Ons' Lieve Heer op Solder (English: Our Lord in the Attic) is a 17th-century canal house, house church, and museum in the city center of Amsterdam, The Netherlands. The Catholic Church was built on the top three floors of the canal house during the 1660s. It is an important example of a "schuilkerk", or "clandestine church," in which Catholics and other religious dissenters from the seventeenth century Dutch Reformed Church, unable to worship in public, held services. Since 28 April 1888, the church is open as a museum, and has annually 85,000 visitors.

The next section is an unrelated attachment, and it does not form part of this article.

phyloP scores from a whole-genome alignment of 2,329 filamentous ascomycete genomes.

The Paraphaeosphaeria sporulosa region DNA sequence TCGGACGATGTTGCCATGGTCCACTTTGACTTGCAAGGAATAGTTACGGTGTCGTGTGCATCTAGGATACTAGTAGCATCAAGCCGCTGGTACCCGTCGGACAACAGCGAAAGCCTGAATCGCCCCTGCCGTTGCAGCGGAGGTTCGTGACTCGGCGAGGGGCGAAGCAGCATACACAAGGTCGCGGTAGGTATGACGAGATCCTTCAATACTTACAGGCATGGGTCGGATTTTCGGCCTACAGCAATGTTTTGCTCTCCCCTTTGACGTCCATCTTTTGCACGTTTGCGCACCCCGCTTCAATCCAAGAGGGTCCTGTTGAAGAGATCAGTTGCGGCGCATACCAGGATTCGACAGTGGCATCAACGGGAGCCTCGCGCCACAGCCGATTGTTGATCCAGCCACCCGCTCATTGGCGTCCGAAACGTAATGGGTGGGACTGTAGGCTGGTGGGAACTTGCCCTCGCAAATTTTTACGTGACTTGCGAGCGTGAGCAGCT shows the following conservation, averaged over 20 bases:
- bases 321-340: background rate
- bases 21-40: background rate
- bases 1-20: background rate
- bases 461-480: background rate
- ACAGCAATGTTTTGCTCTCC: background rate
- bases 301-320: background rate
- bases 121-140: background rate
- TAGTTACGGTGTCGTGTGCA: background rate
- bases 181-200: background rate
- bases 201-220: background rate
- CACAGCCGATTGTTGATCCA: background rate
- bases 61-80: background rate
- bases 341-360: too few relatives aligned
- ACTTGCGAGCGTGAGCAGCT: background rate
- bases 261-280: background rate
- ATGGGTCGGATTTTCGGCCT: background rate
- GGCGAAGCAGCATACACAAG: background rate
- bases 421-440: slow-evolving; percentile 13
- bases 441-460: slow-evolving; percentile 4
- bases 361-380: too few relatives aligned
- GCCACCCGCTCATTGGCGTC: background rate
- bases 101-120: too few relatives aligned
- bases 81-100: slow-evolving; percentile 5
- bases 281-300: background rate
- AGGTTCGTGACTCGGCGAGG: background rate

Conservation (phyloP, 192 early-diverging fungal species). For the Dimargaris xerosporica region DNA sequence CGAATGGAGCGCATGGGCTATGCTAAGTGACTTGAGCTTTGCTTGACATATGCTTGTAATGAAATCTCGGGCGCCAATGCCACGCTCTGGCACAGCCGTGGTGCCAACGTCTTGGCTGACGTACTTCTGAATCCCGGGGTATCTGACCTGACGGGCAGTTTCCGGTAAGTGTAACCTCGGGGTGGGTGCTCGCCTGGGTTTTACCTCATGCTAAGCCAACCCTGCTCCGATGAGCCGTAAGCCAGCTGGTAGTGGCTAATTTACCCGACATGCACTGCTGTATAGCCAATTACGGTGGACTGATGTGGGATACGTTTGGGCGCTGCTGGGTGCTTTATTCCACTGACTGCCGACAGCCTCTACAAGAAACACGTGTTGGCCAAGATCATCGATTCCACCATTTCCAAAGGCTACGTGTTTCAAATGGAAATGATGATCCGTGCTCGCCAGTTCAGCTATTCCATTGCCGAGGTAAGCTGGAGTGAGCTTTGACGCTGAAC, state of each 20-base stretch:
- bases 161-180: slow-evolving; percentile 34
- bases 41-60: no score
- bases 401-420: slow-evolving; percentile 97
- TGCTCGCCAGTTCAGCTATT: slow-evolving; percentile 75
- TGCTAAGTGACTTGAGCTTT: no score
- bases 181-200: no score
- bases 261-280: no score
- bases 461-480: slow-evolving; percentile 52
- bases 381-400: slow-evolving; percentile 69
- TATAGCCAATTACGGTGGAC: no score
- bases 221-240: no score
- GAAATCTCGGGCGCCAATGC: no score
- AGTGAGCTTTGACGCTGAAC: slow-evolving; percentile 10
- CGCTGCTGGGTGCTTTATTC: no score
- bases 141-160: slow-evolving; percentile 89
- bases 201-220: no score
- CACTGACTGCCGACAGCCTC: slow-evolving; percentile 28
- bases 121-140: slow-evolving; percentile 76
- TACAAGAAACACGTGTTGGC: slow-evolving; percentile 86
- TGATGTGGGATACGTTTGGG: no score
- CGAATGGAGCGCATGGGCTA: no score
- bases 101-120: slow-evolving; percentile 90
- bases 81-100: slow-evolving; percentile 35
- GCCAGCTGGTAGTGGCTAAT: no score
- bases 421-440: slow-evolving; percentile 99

The canal house on the 14th century canal Oudezijds Voorburgwal, currently on number 40, was built in 1630. Between 1661 and 1663 the top three floors of the house were changed into a house church. The building was renovated in the 18th and 19th century.
After the Church of St Nicholas was opened, the house church was no longer in use as a church. On 28 April 1888 it opened its doors for the public as a museum, making it the oldest museum in Amsterdam, after Rijksmuseum Amsterdam. The museum was previously named Museum Amstelkring and is now called Museum Ons' Lieve Heer op Solder (English: Museum Our Lord in the Attic). Annually, about 85,000 people visit the museum. The museum contains the front room, the between room, the hall, the church, the Lady chapel, the confessional, the Jaap Leeuwenberg hall, and the 17th-century kitchen.